I just don't know. Also, would i be able to do a cold smoke and maintain a low temperature with a PID with the element and the smoldering chips adding heat to the system?? I guess i thought that an offset firebox with a properly vented box would allow me to maintain the heat in the smoke chamber with the PID without adding much heat from the smoldering chips.

Is this the case?? What do you use your smoker for first of all?? My smoker is primarily for sausage and cured products. I also do jerky, cured turkeys and chickens and plan on bacon and hams. I have done some brisket and ribs on it as well, although I am from the charcoal wood camp when it comes to BBQ. My smoker will do hot and cold smokes very well, but that wasn't my goal when I built it. It is designed so that once I put something inside the meat chamber, I don't have to open it again until it reaches the proper internal temperature.

The "cooking" portion, or the actual freezer has the thermo controlled Brinkmann element. The smoke is generated in a separate box alongside. I just changed from the Little Chief box to a metal printer cabinet. Inside that is a watt hot plate upon which I place a stainless steel pan dog dish of sawdust or chips, the smoke is piped into the freezer. I also buold added a Smoke Daddy type generator for smoke as well. So fridte goal was to keep smoking heat and cooking heat sources seperate to prevent heat loss, but it will work beautifully for cold smokes, since the heat required for smoke generation is physically removed from the freezer.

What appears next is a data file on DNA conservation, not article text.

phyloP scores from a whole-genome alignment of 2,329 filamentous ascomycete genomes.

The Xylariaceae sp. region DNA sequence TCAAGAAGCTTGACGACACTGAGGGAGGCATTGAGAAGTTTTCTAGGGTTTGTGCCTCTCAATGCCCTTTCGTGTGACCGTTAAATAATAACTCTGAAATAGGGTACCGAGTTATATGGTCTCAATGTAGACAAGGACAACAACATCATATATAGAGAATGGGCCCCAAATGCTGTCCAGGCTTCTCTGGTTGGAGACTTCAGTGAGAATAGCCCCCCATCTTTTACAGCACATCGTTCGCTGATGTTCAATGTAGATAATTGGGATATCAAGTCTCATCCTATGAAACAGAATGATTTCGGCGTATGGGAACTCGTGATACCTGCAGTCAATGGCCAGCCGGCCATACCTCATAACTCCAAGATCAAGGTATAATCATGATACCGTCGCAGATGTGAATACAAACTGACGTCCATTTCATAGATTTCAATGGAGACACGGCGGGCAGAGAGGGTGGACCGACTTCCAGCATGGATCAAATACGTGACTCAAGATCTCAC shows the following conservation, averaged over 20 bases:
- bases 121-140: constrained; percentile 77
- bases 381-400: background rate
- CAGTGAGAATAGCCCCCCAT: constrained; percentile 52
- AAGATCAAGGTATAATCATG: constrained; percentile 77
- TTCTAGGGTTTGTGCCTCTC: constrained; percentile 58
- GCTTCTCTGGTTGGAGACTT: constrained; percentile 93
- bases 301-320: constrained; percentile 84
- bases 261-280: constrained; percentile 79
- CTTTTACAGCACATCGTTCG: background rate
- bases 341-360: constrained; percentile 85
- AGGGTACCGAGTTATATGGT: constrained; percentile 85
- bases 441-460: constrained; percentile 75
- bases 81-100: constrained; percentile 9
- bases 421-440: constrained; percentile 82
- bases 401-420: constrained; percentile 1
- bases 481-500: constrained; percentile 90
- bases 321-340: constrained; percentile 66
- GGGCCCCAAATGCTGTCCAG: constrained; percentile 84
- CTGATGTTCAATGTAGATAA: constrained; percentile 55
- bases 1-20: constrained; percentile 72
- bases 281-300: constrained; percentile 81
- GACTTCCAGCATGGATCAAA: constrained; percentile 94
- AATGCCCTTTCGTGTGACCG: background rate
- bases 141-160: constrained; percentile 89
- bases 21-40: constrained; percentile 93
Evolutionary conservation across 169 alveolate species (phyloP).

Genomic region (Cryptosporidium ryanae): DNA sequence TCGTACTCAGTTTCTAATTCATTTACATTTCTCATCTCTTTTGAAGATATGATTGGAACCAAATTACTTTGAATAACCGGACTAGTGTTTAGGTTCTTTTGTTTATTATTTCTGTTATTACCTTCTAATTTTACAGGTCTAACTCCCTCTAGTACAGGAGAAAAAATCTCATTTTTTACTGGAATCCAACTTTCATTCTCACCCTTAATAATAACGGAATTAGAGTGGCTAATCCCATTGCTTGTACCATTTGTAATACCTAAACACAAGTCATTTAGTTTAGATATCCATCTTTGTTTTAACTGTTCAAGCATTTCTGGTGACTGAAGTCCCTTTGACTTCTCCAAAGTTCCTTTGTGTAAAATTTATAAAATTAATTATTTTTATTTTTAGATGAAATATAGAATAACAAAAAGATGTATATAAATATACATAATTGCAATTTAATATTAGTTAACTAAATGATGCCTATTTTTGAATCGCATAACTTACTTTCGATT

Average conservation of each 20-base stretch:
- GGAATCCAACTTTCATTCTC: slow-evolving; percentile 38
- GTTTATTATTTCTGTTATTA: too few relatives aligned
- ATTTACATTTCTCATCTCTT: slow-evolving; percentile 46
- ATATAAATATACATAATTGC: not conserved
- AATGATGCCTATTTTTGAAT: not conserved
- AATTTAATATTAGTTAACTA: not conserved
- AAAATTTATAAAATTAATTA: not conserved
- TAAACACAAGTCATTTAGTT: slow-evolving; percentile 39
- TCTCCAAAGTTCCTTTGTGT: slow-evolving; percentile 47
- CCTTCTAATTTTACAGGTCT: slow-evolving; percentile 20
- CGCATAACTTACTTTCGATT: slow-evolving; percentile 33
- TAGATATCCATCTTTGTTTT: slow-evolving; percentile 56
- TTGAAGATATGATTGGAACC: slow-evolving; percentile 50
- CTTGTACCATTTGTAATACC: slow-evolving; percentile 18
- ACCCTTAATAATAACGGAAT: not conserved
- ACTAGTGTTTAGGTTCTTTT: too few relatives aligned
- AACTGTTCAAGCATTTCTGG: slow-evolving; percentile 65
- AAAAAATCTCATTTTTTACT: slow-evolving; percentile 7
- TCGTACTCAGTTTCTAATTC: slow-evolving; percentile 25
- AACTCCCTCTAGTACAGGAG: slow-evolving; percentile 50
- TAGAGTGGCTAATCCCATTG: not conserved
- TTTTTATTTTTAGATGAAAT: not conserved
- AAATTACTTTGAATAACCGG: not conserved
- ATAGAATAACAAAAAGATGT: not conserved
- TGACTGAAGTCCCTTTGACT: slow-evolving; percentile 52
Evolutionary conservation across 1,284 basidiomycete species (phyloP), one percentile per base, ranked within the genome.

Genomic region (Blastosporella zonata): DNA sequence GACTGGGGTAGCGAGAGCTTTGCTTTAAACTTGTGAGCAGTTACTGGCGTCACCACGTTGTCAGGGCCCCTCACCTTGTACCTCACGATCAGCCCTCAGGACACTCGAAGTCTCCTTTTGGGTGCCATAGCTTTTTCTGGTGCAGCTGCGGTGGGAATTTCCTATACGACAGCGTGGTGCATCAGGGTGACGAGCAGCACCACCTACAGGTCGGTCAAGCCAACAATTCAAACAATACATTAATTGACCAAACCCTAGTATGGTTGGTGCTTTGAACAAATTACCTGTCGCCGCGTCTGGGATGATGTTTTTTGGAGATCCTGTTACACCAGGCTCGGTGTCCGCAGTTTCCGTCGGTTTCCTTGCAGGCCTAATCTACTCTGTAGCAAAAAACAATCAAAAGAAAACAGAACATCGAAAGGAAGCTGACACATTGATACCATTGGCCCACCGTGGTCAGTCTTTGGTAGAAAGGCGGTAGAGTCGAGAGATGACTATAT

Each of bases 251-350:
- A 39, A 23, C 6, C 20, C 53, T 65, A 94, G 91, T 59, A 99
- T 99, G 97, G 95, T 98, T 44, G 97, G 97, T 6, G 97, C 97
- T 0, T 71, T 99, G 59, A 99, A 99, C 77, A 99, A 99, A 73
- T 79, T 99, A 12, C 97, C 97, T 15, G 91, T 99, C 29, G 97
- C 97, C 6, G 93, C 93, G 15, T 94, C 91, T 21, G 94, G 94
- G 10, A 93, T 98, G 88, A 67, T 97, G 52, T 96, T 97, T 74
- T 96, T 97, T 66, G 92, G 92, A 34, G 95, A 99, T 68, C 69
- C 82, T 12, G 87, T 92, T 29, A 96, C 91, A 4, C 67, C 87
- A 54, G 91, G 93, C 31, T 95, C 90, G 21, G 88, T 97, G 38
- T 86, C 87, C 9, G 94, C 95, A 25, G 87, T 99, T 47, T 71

Here are some of it's latest pics, as well as a link to the Allied-Kenco thermo. I have a used 16 gal oil drum that I will clean up, cut down to make a smoke box out of using an electric hot plate and saw dust pan or chip box, also going to put a hot plate in the bottom of the refrigerator for a heat source.

With near future plans of adding a how to record screen video on mac with sound controller to it, as soon as I find a old oven to use the controller out of or save enough money to buy one.

Hi Mulepackin, I see that you have a smoke daddy on the side of your smoker. Is the purpose of that primarily sjoker cold smoking?? Would it work to have that as the only source for your smoke?? I am not familiar with the smoke daddies or how they who or what is god othere than they say you can light the chips without soaking and get hours of smoke out of them, byild they said the big kahuna smoke daddy can maintain a good smoke in a fridge sized smoker.

My question is would the smoke daddy be a decent option for cold AND hot smoking given the fact that the temperatures are maintained by the internal element in the smoker??

I really like your setup, but i don't understand the need for two smoke sources. Please let me know when you get a minute. My smoker is very similar to Mulepackin's but i used a thermo from an old deli soup warmer to controll my brinkmann element. Works very well for cured sausage and hams. Very good temp controll for low heat cooking. I have never seen the smoke daddy smoke generators before but they look pretty awesome. I was wondering how to use sunscreen cream anyone has ideas for adding convection fans to the smoker?